Brave New World Chapter 3 Summary

Chapter three begins with the students watching children engaging in games and erotic play. The Director starts to tell the students about their history. He informs them that erotic play was, in the time before Ford, considered abnormal, the students laugh at this notion. In the time before Ford, sex was not considered normal until a person was at least 20 years old. The students enquire what the result of this suppressed behavior was. Instead of the Director answering them, the Resident Controller for Western Europe, Mustapha Mond, answers, he tells them that it was terrible.

The Controller takes over the discussion on history. First he quotes Our Ford by saying "History is bunk." The Controller feels that all events which occurred before the World State was established should be wiped away. That being said, he has decided to speak to them about human history. He talks to the students about the small, stifling, and overpopulated homes in which people lived. The students are repulsed at the idea of living in such conditions. The Controller also emphasizes the emotional toll of living as a family took on each family member; such as the children feeling suffocated by the attentions of their mother. The Controller tells the students the Our Ford liked to be called Our Freud when he explained psychology. Mustapha Mond, the Controller, tells the students Our Freud felt that family life was full of pitfalls such as miserable fathers, mothers who conjure feelings ranging from sadism to chastity, and siblings and other relatives who promote feelings of madness and suicide. The Controller explains that in the islands off New Guinea, Trobriands felt that conception was from ancestral ghosts. They had no concept of a father. This is where the tradition of parents and no parents meet.

The Controller speaks to the students of husbands, wives, monogamy, and romance. All of these terms are foreign to the students because in the World State "everyone belongs to everyone else." He tells the students that with mothers, monogamy, and romance the pre-modern world population was an insane and miserable place. This is because the populace was not conditioned to obey, so they were condemned to loneliness, disease, poverty, and hopelessness. The Controller stresses social stability is what makes a civilization. He feels that social stability cannot be achieved without individual stability and that it is this stability that has built the World State.

The Nine Years' War which began in AF 141 and the great Economic Collapse started the destruction of the pre-modern era. After trying to annihilate those who were against them the Controllers decided to use ectogenesis, which is the ability to develop an embryo outside the body, conditioning, and hypnopaedia to change things. The Controllers also tried to eradicate the past by destroying the historical monuments and censoring all books published before AF 150 and ending Christianity. They chose the introduction date of Our Ford's first T-model as the first date of the new era. To give the people the same feeling of well-being they received through worship of God, they produced in AF 184 a drug that gave a sense of euphoria and happy hallucinations, called soma. This not only replaced Christianity, but also alcohol.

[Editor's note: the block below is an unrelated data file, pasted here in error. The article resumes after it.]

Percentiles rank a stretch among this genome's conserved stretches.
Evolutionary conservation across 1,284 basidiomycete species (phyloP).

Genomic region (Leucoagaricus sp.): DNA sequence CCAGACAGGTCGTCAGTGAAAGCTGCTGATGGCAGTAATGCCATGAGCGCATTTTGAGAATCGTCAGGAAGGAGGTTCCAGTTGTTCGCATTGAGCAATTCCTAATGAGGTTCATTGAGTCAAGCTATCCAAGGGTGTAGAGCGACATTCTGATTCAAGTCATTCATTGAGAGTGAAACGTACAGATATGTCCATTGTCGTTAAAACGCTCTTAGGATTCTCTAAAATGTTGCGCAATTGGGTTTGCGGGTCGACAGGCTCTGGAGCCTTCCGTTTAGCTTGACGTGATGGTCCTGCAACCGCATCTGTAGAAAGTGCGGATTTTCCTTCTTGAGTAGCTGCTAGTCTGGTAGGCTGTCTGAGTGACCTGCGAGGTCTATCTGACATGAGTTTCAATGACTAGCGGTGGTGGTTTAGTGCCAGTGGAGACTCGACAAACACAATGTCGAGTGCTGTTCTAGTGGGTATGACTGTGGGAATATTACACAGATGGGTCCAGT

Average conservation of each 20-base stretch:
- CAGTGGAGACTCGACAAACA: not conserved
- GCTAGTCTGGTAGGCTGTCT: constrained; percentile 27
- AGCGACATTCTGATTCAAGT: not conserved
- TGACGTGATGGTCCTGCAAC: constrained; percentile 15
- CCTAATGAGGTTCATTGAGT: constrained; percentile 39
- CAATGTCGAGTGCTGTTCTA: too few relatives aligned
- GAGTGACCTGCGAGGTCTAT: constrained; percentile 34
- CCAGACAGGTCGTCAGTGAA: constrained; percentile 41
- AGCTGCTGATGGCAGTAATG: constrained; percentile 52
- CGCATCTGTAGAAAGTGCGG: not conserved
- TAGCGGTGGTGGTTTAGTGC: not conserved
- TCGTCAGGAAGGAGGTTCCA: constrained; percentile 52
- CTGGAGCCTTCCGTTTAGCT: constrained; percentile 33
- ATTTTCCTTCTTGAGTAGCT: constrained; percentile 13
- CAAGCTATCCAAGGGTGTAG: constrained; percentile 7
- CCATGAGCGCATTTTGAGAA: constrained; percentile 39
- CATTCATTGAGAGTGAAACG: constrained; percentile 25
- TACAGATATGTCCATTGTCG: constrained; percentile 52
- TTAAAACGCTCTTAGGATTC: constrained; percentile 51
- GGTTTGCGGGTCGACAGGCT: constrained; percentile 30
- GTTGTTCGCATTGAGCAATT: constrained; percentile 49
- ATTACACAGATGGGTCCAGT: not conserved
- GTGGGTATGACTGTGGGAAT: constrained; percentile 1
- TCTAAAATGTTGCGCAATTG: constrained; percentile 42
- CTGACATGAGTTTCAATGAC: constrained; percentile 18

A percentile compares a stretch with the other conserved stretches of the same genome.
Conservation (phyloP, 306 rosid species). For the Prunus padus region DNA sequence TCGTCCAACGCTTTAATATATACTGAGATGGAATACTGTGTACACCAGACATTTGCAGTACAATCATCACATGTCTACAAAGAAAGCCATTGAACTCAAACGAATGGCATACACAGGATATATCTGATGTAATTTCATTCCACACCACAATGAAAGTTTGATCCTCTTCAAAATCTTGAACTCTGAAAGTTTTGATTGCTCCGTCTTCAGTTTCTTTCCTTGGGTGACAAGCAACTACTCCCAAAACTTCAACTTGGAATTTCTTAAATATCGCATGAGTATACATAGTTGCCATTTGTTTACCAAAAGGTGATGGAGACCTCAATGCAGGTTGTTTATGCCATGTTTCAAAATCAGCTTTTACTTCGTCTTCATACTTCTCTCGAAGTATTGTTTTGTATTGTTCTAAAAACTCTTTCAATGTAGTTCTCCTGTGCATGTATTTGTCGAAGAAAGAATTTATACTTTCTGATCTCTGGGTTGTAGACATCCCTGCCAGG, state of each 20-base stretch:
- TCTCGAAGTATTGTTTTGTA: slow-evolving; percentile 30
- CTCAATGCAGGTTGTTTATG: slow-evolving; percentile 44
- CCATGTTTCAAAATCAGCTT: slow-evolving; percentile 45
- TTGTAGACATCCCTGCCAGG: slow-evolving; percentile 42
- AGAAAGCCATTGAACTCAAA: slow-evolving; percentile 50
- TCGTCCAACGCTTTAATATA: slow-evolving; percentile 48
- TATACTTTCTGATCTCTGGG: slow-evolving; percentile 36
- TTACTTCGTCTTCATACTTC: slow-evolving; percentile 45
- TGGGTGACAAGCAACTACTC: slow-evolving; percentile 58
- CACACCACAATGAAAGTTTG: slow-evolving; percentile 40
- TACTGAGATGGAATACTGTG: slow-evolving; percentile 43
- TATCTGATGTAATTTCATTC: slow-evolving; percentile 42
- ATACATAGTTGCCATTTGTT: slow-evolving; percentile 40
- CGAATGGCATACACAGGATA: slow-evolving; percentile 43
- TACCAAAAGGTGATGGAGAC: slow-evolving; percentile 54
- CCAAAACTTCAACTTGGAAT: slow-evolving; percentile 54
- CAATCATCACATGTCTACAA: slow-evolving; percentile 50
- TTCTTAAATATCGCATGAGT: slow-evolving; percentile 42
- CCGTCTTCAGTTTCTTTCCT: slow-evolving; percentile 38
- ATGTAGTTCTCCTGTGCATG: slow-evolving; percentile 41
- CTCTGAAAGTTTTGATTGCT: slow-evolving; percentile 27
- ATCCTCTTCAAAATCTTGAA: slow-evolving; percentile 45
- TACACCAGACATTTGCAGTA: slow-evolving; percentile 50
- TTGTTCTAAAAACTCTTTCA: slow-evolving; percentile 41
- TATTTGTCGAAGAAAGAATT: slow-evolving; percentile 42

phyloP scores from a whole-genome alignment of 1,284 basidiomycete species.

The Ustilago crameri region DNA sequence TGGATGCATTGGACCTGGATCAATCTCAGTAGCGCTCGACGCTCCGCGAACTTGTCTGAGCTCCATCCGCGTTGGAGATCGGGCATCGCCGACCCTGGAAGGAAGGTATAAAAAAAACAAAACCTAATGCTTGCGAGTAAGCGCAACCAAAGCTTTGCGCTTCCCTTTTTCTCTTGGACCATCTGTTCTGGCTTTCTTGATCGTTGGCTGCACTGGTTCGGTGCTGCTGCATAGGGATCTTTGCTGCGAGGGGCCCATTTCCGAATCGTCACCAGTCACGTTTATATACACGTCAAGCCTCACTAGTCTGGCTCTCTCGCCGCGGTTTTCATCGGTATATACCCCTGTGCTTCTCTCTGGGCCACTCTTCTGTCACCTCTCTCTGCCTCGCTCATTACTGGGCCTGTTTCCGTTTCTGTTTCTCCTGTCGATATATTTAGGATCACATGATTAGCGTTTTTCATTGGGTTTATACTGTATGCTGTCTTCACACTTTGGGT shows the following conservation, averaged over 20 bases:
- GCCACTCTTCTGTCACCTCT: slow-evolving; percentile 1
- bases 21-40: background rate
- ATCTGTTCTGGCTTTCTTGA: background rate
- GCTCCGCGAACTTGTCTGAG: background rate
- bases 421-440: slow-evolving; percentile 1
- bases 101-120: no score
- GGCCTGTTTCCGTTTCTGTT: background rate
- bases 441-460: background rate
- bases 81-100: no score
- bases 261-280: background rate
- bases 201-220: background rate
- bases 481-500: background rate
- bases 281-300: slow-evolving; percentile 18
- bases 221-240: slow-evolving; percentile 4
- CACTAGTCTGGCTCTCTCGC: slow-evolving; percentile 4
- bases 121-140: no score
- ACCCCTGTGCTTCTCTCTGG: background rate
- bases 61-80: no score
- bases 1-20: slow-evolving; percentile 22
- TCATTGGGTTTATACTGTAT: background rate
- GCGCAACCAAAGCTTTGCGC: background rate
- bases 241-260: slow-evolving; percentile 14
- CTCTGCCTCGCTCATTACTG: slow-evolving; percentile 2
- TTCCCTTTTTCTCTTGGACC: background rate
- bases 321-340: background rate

The Controller also extolled the virtues of getting rid of old age. All the stigmas of old age have been abolished. Now old men work, copulate, have pleasure, and are constantly active. If they do have problems they take soma to make them feel better.

After work Lenina Crowne goes to the Girls' Dressing-Room to get ready for an evening out with Henry Foster. She sees her friend Fanny Crowne and they discuss their plans for the evening. Fanny is surprised that Lenina has been exclusively dating Henry Foster for four months. Fanny reminds Lenina that the D.H.C. does not like the workers to have long or exclusive relationships. Fanny suggests that Lenina be a bit more promiscuous. But Lenina just does not want that. Fanny convinces her to try, as it is for her own good, because "everyone belongs to everyone else."

Lenina tells Fanny that Bernard Marx has asked her to go to a Savage Reservation with him. Fanny does not like Bernard because he has a reputation for not liking outdoor sports, he spends most of his time alone, and he is unusually small. Being alone is aberrant behavior in the Community. But Lenina thinks he is sweet.

Meanwhile Bernard Marx is in the Alpha Changing Room listening to Henry Foster and the Assistant Predestinator talk about Lenina Crowne. Henry is telling the Assistant Predestinator that he should date Lenina because she is fun to be with. This makes Bernard very angry. He feels that they are talking about Lenina as if she were a piece of meat. He is also anxious to hear Lenina's answer as to whether she will go to the Savage Reservation with him. While Bernard is thinking about Lenina, Henry and the Assistant Predestinator decide to tease him by telling him that he needs a gramme of soma. Bernard is incensed but he calmly replies "No thank you." They insist to the point that Bernard yells at Henry and the Assistant Predestinator.

This chapter introduces the reader to an overview of the history of the World State. It explains the State's views on families. That they are emotionally and physically unhealthy for the individuals and society in general. We are also enlightened to the Communities views on sex. That it is a casual activity with no real attachments and is just for fun, and that the idea of having any sort of long-term relationship is against the best interests of the society. Lastly, we are brought into Bernard's inner personality. He is a little man who does not fit in with the Community. He is interested in Lenina but he is put off by the casual way others speak about her.

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